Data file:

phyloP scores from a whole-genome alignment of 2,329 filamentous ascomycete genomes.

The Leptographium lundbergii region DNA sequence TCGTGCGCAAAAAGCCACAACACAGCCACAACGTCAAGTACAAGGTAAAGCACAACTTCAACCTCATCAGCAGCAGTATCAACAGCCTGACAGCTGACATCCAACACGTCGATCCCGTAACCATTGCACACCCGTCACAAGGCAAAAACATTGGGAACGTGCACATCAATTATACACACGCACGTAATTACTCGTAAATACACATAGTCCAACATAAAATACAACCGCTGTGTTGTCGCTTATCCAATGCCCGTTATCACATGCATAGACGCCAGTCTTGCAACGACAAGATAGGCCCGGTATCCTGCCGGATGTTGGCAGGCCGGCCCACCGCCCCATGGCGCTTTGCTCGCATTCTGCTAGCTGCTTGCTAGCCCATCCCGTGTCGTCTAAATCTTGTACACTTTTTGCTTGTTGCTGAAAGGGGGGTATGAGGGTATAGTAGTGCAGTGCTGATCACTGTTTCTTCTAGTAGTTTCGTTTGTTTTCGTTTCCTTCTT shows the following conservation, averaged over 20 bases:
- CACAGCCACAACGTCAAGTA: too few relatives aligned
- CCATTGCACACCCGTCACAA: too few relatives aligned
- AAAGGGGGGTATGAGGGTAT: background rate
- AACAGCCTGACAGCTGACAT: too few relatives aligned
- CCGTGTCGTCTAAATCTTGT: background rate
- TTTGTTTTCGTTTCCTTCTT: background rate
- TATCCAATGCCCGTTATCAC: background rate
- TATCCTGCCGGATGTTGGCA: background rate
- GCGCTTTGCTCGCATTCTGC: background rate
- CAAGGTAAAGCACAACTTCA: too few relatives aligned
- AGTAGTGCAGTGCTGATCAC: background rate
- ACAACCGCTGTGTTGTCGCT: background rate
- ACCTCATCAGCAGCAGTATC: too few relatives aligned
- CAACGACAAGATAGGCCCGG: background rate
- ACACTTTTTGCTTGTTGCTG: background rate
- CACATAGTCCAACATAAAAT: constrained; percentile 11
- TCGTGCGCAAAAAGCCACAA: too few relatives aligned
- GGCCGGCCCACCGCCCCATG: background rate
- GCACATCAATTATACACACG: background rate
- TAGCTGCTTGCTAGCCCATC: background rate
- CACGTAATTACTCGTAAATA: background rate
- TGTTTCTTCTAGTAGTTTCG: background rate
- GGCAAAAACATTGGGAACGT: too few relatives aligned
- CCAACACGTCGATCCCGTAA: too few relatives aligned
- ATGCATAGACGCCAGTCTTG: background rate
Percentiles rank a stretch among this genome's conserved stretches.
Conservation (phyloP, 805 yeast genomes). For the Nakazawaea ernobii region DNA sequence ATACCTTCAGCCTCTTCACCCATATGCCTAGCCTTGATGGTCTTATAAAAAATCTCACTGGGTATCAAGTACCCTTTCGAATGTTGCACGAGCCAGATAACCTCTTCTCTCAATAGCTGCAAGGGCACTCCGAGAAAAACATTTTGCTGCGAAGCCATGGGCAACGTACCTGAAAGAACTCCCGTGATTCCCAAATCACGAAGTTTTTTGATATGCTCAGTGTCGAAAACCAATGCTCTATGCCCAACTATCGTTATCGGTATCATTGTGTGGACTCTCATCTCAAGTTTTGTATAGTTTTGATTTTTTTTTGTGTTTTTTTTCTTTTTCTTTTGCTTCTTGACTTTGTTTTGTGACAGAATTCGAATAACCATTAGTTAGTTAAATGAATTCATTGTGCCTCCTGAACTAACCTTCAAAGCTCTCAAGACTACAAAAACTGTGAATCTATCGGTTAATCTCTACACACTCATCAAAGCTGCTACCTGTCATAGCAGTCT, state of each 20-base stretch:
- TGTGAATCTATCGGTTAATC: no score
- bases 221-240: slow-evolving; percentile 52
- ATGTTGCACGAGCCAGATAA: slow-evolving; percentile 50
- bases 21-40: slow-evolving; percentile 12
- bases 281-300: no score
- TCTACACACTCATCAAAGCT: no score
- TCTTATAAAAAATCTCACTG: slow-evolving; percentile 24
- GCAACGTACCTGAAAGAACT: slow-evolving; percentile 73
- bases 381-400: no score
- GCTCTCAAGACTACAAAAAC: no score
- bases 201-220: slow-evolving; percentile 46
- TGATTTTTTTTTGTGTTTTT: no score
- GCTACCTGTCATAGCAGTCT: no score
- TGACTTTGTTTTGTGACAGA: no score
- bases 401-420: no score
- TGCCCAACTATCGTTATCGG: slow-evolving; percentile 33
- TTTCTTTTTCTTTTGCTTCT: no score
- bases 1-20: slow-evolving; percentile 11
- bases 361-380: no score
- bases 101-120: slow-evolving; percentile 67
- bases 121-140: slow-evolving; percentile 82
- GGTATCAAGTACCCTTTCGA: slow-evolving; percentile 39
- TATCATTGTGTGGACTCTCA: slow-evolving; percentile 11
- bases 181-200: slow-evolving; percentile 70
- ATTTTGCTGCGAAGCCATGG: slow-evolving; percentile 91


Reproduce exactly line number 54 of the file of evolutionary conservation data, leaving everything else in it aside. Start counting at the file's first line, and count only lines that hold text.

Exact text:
- ATTTTGCTGCGAAGCCATGG: slow-evolving; percentile 91